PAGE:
OIG Reports: Some Medicare Advantage Companies Leveraged Chart Reviews and Health Risk Assessments to Disproportionately Drive Payments

The Office of Inspector General (OIG) released another Medicare Advantage (MA) report, this time indicating the several Medicare Advantage companies were/are leveraging chart reviews and health risk assessments (HRAs) to drive up MA hierarchical condition category (HCC) diagnosis payments. One certainly can notice that the OIG has been publishing reports on a variety of issues surrounding Medicare Advantage also known as Medicare Part C, risk adjustment (RA) compliance and overpayments regularly this year.

This particular OIG report is titled: “Some Medicare Advantage Companies Leveraged Chart Reviews and Health Risk Assessments to Disproportionately Drive Payments” (OEI-03-17-00474) came from the OIG department of “Evaluations and Inspections”. Across the healthcare industry it is known that there are financial incentives under the MA program for health plan (companies) to make beneficiaries appear as sick as possible, or sicker than they are.

Specific patient encounter information and data is gathered and submitted to Centers for Medicare and Medicaid (CMS) MA encounter data system and the Risk Adjustment Processing System. Important for HIM Coding and Clinical Documentation Integrity (CDI) professionals is that this data includes ICD-10-CM codes. To be valid for payment under RA these diagnoses must come from a face-to-face encounter, documented by the provider, and the encounter must include evaluation, management and/or treatment of that diagnosis (condition). Diagnoses that are not supported by the encounter documentation should not be reported for MA RA payment.

It is recognized that chart reviews and health risk assessment (HRA) are tools used by MA health plans and companies to help improve accurate data capture and improve the MA program. However, as the OIG stated in this report there have been concerns, . . . to maximize risk-adjusted payments, without beneficiaries receiving care for those diagnoses. Unsupported risk-adjusted payments have been a major driver of improper payments in the MA program. This particular OIG report can be accessed via the following link: https://oig.hhs.gov/oei/reports/OEI-03-17-00474.pdf

The OIG looked at 162 MA companies and found that of these 20 companies had a disproportionate share of the 9.2 billion dollars in MA payments reported only from chart reviews and HRAs. In addition, the OIG found that the top 20 companies generated $5.0 billion from chart reviews and HRAs that were the sole source of diagnoses in the encounter data. These 20 companies generated 54 percent of the $9.2 billion in payments from diagnoses submitted solely on chart reviews and HRAs but enrolled only 31 percent of MA beneficiaries.

Retrospective chart reviews are allowed and a common practice across healthcare in many settings and with many different payment models, to identify diagnosis or procedures that were missed when clinical codes were originally submitted. Under MA CMS does require the MA company to link the added diagnosis codes to a specific encounter or date of service which was face to face with the provider, but the OIG raises concerns that the chart reviews are circumventing the face-to-face requirement. The Department of Justice (DOJ) and the Government Accountability Office (GAO) have also raised similar concerns in the past (see: https://www.gao.gov/assets/gao-16-76.pdf).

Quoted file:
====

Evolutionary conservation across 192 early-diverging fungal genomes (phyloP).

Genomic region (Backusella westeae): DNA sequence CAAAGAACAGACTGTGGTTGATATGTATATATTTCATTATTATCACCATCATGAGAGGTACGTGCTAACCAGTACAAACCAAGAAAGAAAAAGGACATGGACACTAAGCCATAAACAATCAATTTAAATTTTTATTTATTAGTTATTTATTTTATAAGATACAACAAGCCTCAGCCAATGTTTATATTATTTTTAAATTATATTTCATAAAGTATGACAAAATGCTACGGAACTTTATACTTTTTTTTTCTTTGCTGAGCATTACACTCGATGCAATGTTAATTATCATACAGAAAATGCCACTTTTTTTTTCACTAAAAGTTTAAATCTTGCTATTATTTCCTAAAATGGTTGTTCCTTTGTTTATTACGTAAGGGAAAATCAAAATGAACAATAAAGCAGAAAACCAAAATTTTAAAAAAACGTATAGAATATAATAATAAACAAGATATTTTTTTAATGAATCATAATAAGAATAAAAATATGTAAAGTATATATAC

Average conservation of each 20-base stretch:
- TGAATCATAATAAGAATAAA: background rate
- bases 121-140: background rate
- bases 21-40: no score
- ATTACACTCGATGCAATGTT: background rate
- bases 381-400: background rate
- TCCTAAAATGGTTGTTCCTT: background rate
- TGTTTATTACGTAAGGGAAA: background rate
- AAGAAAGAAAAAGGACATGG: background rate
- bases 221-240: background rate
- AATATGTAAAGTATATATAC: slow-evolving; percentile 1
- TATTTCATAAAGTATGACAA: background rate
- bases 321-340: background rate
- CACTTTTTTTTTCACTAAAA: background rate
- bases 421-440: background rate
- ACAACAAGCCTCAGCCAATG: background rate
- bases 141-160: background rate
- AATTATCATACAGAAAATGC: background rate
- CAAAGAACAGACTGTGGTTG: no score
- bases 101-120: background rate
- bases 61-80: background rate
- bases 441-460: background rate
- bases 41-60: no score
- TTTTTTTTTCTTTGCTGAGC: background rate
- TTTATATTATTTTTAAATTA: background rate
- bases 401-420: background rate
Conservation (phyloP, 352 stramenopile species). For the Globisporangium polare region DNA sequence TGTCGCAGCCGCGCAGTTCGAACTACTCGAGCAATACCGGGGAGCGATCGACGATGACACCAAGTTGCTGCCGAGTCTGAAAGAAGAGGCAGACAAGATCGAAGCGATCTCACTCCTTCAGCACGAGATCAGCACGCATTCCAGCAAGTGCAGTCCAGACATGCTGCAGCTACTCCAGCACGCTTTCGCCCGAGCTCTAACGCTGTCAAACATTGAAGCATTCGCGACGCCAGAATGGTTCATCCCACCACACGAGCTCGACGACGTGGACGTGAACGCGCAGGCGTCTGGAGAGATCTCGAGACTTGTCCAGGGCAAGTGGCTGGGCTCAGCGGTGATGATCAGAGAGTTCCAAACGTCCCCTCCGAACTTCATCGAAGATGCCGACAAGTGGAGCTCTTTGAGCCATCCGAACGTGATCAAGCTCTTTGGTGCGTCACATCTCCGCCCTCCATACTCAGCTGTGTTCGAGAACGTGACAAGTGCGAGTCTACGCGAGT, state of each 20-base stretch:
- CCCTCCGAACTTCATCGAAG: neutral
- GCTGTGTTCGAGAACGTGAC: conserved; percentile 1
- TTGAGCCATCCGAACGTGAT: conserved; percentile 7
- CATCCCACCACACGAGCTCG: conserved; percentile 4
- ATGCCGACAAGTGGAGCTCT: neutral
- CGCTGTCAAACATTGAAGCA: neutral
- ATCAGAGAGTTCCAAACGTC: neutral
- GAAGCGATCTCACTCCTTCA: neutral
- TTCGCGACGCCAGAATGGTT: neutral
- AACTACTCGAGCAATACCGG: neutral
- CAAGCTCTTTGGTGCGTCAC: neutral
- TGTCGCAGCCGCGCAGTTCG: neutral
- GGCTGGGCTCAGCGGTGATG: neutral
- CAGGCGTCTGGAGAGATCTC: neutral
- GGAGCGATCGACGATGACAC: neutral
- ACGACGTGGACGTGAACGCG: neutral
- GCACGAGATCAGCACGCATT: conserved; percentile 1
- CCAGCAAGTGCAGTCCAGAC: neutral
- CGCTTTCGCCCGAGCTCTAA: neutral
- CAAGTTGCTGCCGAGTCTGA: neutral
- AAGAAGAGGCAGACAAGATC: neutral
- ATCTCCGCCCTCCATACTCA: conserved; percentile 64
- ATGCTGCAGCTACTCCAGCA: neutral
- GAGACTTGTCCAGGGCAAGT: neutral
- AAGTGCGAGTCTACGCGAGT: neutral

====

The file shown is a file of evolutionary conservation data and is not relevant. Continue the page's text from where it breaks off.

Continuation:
Using Health Risk Assessments was found to be a primarily strategy to find and submit more diagnoses to increase payments rather than a means to improve the care provided to beneficiaries. It is a common practice for MAO and MA companies to use HRA to obtain diagnoses.

The OIG investigation and analysis indicated that the chart reviews and HRAs drove billions of dollars in the following diagnoses:

  1. Vascular Disease $610M 
  2. Major Depressive, Bipolar and Paranoid Disorders $533M
  3. Diabetes with Chronic Complications $390M
  4. Chronic Obstructive Pulmonary Disease $349M
  5. Morbid Obesity $339M
  6. Congestive Heart Failure $309M
  7. Rheumatoid Arthritis and Inflammatory Connective Tissue Disease $196M
  8. Myasthenia Gravis/Myoneural Diseases/Guillain-Barr Syndrome/Inflammatory and Toxic Neuropathy $156M  
  9. Drug/Alcohol Dependence $135M
  10. Metastatic Cancer and Acute Leukemia $122M
  11. Protein-Calorie Malnutrition $118M
  12. Specified Heart Arrhythmias $112M

Within the 20 MA companies that the OIG looked at there was one (1) that was generating 40 percent or $3.7 billion dollars (out of $9.2 billion) of all payments for diagnoses submitted solely from chart review and HRAs, but this company only had 22 percent of all enrolled MA beneficiaries. The OIG report did not reveal the name of the top 20 companies with a high share of payments. Keep in mind that the OIG conducted this investigation and analysis using 2017 payment amount and using 2016 MA encounter data.

Looking at one’s own MA diagnosis data and conducting comparisons with national norms is always interesting and insightful. Thus, there is no time like the present, as the saying goes. Now is the time to be conducting compliance reviews or audits on your MA encounter and data for accuracy. This means go to the encounter and validating the documentation and coding are complete and accurate. Now is the time to educate providers, clinical coding and CDI professionals on documentation and the ethical practices for MA RA. Talk to your internal and external auditing director and leadership regarding this OIG report and the steps that you and your organization will take to ensure compliance and ethics are first and foremost.

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